Click here to view the dashboard

Ride Report Open Data Portal screen capture shown on a monitor

Discounted Pass Programs

Denver's Department of Transportation and Infrastructure has partnered with Lyft and Lime to offer discounted passes for shared e-bikes and scooters. As part of this initiative, Denver residents have the chance to try out these convenient and eco-friendly modes of transportation at a reduced cost. With free Lime Prime and Lyft Pink passes, Denver residents can enjoy free unlocks for every ride, making it easier and more affordable to explore the city and reach your favorite destinations. There are a limited number of discounted passes available and it's first come, first served. Request a pass today by filling out the online form at:

Frequently Asked Questions (FAQ)

FAQ coming soon

How and Where To Park

The City of Denver has partnered with Lime and Lyft to create designated parking areas where riders can park bikes or scooters, including marked pavement boxes, signed parking corrals, racks and stations.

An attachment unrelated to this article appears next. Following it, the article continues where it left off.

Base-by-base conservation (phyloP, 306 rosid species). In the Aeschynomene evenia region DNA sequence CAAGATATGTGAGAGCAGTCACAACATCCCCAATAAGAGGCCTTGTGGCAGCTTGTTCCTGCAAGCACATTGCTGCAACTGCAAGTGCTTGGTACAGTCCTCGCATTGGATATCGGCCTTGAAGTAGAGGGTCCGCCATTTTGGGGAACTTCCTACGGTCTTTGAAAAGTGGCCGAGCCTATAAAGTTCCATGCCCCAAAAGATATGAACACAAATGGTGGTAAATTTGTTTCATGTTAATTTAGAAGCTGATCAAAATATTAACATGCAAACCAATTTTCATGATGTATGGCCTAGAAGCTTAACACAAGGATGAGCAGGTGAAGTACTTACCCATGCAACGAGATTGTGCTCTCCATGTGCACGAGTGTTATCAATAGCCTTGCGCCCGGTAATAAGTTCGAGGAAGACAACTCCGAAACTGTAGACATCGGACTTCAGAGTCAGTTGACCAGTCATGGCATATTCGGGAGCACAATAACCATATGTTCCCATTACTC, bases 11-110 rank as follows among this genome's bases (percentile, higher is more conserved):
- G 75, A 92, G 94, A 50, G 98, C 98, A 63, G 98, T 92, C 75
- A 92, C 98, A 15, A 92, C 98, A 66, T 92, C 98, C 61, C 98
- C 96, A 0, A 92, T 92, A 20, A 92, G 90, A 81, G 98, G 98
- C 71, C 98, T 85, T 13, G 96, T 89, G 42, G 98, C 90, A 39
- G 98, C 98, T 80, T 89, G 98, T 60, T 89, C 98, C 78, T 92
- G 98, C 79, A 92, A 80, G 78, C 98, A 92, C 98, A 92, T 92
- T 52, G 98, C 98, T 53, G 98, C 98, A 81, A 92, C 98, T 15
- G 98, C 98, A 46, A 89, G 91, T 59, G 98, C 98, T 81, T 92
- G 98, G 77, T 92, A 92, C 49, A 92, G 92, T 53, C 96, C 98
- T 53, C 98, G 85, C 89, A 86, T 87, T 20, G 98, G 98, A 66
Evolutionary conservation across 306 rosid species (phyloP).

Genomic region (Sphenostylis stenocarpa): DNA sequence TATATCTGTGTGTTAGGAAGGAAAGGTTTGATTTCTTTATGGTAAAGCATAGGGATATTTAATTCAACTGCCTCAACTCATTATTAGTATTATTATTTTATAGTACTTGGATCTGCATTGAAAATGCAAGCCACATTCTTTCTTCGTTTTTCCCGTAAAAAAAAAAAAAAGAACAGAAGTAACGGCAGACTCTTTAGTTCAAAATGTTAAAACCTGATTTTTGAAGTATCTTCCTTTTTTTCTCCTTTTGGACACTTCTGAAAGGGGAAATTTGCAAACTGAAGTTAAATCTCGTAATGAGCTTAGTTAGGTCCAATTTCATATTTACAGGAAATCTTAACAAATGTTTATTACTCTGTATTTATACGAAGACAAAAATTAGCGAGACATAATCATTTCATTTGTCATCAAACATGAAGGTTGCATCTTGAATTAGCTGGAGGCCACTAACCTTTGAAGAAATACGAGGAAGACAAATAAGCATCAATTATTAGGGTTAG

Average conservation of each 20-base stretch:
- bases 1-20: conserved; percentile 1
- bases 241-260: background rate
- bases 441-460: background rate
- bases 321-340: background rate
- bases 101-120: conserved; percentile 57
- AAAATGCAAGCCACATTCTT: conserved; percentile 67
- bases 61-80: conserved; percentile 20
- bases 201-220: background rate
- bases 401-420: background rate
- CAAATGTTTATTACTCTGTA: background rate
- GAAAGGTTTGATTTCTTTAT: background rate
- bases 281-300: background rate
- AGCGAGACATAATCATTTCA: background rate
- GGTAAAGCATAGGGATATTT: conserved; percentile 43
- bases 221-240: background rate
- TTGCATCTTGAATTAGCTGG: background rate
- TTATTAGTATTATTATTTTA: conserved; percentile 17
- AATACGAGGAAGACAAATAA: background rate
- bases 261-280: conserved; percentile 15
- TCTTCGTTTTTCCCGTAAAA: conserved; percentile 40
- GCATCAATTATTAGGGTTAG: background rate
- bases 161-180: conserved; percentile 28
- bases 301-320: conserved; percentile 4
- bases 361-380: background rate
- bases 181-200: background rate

Photo of Lyft scooter parking box Lyft Parking Station

Lyft Parking Box located at Wynkoop and 17th Avenue  Lyft Parking Corral

Photo of Lime scooters parked inside a Lime sidewalk scooter station Lime Parking Corral

The Dos:            

  • Devices should be parked upright at all times.
  • Park in designated parking areas or near racks when possible.
  • Always maintain a minimum five-foot clear pedestrian path on sidewalks.
An example of correct parking as scooter is parked upright.

Park upright

An example of correct parking - park in designated areas

Park in designated areas